BUT i still dont really buy the "this is a one take perf thing"
Performers are there to do as theyre told for the film. Thats hollywood superstars and worldwide hit bands alike. If theyre any good they will understand the process.
is it not more the case that people cant be bothered to do it properly, or the people concerned dont really understand the issues and why the post process is the way it is. If thats the case theyre not going to buy into the multi track technique either (hassle, cost, kit, people).

If youre trying to do this alone, it will only ever be as good as you can make it, but dont kid yourself into thinking it will sound like it was done in a proper feature film. It wont.

Peter

Post Production Dubbing Mixer


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John Fishback
Re: Recording live acoustic music outside
on Jan 12, 2012 at 4:47:01 pm

Can the "set" be dressed in some way that allows you to hide mics?

John

MacPro 8-core 2.8GHz 8 GB RAM OS 10.5.8 QT7.6.4 Kona 3 Dual Cinema 23 ATI Radeon HD 3870, 24" TV-Logic Monitor, ATTO ExpressSAS R380 RAID Adapter, PDE enclosure with 8-drive 6TB RAID 5
FCS 3 (FCP 7.0.3, Motion 4.0.3, Comp 3.5.3, DVDSP 4.2.2, Color 1.5.3)

Pro Tools HD w SYNC IO & 192 Digital I/O, Yamaha DM1000, Millennia Media HV-3C, Neumann U87, Schoeps Mk41 mics, Genelec Monitors, PrimaLT ISDN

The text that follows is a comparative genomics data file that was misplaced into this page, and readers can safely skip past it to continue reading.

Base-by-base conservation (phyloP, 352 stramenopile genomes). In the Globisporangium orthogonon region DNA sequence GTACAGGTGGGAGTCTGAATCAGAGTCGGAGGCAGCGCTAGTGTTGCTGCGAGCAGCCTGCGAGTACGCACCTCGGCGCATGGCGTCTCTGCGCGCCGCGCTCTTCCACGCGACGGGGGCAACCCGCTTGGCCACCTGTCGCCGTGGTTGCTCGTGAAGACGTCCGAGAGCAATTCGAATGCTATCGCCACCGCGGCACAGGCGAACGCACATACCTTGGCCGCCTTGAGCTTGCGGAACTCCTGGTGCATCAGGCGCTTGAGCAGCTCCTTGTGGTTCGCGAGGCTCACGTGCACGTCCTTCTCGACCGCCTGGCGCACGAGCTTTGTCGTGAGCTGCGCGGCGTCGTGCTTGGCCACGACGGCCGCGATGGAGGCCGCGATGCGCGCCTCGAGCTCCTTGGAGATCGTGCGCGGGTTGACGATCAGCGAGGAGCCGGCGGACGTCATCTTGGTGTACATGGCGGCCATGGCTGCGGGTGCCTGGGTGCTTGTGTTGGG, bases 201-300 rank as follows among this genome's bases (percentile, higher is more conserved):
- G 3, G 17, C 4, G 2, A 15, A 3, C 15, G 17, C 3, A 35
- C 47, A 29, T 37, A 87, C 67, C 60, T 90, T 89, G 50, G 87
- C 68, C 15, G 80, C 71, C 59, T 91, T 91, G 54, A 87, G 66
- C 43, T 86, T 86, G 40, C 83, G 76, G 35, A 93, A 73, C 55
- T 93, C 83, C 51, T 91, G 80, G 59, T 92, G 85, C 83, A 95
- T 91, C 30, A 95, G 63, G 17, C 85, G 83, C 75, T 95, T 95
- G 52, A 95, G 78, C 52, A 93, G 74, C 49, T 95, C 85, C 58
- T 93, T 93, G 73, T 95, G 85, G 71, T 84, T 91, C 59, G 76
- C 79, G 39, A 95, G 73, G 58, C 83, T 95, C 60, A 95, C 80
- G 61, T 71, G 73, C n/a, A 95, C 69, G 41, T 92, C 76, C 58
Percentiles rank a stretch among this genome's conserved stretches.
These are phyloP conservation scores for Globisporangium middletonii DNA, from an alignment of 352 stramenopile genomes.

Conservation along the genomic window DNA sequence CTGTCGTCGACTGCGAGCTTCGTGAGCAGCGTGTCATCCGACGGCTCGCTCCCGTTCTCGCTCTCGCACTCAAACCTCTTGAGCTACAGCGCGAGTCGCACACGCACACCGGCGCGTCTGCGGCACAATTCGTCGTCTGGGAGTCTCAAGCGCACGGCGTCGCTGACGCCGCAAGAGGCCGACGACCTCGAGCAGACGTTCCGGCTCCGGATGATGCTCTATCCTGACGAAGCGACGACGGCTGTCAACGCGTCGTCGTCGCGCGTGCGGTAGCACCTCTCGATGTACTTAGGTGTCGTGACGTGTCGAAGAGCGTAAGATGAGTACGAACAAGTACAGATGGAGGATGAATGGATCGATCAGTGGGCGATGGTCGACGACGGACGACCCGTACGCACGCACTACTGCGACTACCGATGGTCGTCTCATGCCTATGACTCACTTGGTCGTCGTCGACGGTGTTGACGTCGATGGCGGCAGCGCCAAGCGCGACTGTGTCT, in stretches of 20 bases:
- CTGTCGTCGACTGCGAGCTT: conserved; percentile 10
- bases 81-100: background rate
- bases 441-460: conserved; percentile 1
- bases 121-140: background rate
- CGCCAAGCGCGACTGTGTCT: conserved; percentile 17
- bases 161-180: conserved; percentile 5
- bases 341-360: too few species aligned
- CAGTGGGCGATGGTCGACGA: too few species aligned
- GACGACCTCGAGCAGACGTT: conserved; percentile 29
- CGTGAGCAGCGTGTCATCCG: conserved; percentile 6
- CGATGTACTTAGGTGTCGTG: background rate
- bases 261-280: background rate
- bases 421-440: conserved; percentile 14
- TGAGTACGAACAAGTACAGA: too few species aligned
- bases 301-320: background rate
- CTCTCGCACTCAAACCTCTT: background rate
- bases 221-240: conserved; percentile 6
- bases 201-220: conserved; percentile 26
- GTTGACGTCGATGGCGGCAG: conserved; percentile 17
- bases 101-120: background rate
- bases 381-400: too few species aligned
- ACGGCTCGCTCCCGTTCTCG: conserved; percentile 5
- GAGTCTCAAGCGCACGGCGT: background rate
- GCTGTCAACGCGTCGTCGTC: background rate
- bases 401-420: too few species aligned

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jeff richie
Re: Recording live acoustic music outside
on Jan 13, 2012 at 1:35:08 pm

Thanks for that Peter, really appreciate all the advice I'm getting.

I think that's probably the answer - multi tracking it, not sure if I'll be able to get pro tools (or similar) though as no plans to have a lap top on location, i can imagine it will be a monumental hassle putting separate tracks together if not though.

I'm sure it's possible to mix down three (or so) separate audio tracks, however I'm a bit concerned about possible phasing.

we have two zoom mics and the option of a shot gun mic.

we can probably get hold of radio mics and have them going into a zoom.

far from ideal as stated.

And just for the record, the problem isn't prima donna performers or a suicidal insistence on recording in the worst possible conditions!
These are set pieces that have to be done like this, sorry for not being able to give more details but I'm sworn to secrecy as its quite an original idea.

JR